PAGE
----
With a VPN, it’s not as simple since you’re gonna have to set up your own service, which can be pretty difficult if you’re not very tech savvy.

“Well At Least PeerBlock Is Free to Use”

True – but only to a certain point.

If you want to get some of the more “premium” IP block lists, you’ll need to buy a subscription. And if you want to enjoy an up-to-date list, you’ll have to pay for it – unless you want to  keep re-installing PeerBlock on and on since that’s the only way to get an updated list without paying for it.

Price-wise, the VPN vs. PeerBlock debate is in favor of PeerBlock since it’d only cost you around $10/year. Though you can’t really expect such a service to block absolutely all “malicious” addresses for such a small price. That’s just unrealistic.

While a VPN will cost you a bit more than that, all the extra perks you get to enjoy make it a much better option.

And you can’t really put a price on your privacy. Well, your ISP can if you don’t use a VPN.

Oh, and while VPNs can also function on the free-to-use model, they aren’t worth the risk.

What to Keep in Mind About Using a VPN for Torrenting

Even though a VPN is a much better option than PeerBlock if you want to download torrents, you still need to make sure you pick the right service.

For starters, you need to choose a VPN that supports P2P traffic on its servers. Not all VPN providers allow P2P traffic, and those who don’t will block torrenting websites. Most providers will normally have some servers that are dedicated to P2P traffic.

Besides that, you also need to make sure the provider has a no-log policy. You definitely don’t want a VPN provider logging your online activities. If their HQ is in a country where the authorities can force them to hand over user data, that can spell trouble for you.

Peerblock vs VPN

Lastly, you should check if the VPN provider offers a Kill Switch. While it’s not a mandatory feature, it definitely comes in handy. Basically, if your connection to the VPN server ever goes down, the VPN will cut your online access. That way, you don’t need to worry about your ISP (or anyone else) seeing what you’re doing.

Other features that are a must include:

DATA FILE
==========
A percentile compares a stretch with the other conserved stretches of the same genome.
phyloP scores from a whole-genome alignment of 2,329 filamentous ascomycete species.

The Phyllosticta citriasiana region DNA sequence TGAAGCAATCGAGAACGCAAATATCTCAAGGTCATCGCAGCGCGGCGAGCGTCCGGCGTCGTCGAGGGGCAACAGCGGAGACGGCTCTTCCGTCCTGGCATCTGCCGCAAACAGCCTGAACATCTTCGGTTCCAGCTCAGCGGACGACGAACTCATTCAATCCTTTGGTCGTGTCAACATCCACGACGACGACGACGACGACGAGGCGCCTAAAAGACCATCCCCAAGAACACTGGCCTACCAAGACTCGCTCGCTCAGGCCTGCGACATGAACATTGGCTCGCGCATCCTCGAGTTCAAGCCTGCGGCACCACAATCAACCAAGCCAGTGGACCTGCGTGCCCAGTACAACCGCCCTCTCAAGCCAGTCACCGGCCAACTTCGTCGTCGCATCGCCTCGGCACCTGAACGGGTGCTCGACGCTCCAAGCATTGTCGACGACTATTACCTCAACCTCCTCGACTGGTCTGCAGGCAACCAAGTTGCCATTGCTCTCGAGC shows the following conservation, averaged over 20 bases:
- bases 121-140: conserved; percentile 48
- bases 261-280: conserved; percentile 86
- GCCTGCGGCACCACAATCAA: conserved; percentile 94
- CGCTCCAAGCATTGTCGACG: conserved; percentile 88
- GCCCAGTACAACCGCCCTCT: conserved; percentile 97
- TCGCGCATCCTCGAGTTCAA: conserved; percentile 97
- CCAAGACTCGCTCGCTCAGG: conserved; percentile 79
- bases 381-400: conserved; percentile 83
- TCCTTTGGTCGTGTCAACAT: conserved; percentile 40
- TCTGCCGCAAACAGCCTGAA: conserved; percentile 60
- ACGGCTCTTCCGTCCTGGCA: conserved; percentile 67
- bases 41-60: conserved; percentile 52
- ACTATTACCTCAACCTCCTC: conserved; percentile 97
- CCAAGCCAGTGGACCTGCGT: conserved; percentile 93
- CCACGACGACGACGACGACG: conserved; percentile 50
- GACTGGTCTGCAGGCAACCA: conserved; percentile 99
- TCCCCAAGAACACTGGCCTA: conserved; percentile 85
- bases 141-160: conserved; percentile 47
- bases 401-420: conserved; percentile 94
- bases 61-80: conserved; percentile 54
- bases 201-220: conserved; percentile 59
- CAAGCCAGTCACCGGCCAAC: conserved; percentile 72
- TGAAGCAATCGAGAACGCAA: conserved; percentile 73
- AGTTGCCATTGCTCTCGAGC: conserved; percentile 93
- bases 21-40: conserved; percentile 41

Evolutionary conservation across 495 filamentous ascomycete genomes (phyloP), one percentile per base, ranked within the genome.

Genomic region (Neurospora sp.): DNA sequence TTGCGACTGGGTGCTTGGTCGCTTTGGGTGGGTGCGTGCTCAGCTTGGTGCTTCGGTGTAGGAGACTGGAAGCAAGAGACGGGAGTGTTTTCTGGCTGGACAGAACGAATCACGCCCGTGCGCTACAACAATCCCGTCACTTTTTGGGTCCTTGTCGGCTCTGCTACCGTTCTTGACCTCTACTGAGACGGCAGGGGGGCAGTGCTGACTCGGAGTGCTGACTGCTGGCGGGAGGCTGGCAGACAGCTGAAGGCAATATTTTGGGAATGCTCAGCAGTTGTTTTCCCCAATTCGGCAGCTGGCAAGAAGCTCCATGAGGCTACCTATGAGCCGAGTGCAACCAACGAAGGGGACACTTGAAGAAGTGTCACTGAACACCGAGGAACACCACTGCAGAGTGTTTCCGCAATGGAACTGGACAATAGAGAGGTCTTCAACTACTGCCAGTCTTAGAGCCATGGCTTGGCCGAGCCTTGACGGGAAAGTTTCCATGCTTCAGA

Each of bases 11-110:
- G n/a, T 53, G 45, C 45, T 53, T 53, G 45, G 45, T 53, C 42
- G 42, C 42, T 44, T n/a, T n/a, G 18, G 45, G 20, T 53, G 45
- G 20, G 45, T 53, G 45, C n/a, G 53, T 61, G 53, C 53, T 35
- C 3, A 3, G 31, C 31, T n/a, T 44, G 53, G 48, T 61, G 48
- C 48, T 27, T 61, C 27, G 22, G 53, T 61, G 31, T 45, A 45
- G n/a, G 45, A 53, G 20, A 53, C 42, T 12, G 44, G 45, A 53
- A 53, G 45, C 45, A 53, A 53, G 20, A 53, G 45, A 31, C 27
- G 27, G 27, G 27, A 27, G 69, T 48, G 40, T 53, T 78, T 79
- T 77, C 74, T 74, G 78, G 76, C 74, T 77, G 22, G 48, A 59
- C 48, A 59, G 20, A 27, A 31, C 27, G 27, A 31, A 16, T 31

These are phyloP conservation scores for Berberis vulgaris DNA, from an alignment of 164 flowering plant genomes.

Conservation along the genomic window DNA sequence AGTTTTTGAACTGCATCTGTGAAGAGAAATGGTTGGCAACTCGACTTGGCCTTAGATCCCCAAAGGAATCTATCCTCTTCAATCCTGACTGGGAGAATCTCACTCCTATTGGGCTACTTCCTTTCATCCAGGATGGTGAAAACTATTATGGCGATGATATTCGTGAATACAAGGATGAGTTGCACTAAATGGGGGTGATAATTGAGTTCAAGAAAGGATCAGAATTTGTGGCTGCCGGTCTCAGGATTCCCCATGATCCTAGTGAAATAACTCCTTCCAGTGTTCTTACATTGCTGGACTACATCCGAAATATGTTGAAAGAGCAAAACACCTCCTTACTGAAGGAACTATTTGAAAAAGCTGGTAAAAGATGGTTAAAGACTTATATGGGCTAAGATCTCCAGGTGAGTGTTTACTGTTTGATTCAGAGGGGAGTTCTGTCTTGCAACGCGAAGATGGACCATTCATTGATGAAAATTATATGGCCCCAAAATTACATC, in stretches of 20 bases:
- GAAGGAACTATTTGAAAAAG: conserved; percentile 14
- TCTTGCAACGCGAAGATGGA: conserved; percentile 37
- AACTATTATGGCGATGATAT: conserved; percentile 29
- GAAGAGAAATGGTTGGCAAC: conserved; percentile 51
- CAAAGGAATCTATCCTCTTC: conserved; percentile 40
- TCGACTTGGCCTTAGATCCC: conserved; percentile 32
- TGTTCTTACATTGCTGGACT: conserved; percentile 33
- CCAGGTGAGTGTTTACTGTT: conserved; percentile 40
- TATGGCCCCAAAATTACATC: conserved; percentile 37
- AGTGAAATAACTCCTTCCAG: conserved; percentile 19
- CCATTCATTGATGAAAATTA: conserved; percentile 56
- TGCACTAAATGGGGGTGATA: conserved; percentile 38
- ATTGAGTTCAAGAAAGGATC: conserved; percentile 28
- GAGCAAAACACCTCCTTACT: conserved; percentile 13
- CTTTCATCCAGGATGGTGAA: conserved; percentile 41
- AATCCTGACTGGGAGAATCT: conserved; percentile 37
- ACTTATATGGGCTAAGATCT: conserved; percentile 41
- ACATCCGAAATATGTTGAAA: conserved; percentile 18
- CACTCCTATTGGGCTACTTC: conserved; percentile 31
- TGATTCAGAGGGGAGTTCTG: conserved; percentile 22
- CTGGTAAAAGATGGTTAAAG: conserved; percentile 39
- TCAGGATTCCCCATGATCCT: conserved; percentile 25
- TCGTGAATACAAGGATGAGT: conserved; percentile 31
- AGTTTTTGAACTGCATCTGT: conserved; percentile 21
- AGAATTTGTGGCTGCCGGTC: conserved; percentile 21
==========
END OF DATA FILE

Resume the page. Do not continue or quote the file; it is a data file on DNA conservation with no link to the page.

Can’t You Use PeerBlock Together With a VPN?

True, it doesn’t really need to be PeerBlock vs. VPN when it can actually be PeerBlock and a VPN.

So you can use them both if you really want to block a few specific IP addresses on top of securing your Internet traffic and data. There really shouldn’t be any conflicts, and it shouldn’t slow down your speeds.

However, you could just as easily use the Transmission torrent client with a VPN as well. It’s much more convenient than PeerBlock, after all.

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PeerBlock vs. VPN – The Bottom Line

PeerBlock works like a firewall, and you can use the software to block various IP addresses from connecting to you. The idea is to prevent copyright and torrent monitoring agencies from seeing that you torrent files.

A VPN is an online service that hides your online traffic and IP address. You can use it to do many things – one of which is securing your torrent traffic.

So then, PeerBlock vs. VPN – which is the better option?

A VPN, simply put. There are plenty of reasons why, but these are the main ones:

  • A VPN hides your IP address. PeerBlock doesn’t.
  • VPNs encrypt your Internet traffic, while PeerBlock doesn’t offer any security.
  • Copyright/Torrent monitoring agencies and government surveillance agencies can’t really crack VPN traffic if it’s secure enough. They can easily circumvent PeerBlock by switching IP addresses, however.

DISCLAIMER: We here at CactusVPN don’t encourage illegal piracy and copyright infringement. However, we do understand that many people can only get access to the things they need (school books, work files and software, movies and video games, etc.) by using torrents.

Posted on in VPN
Tim has been writing content and copy for a living for over 4 years, and has been covering VPN, Internet privacy, and cybersecurity topics for more than 2 years. He enjoys staying up-to-date with the latest in Internet privacy news, and helping people find new ways to secure their online rights.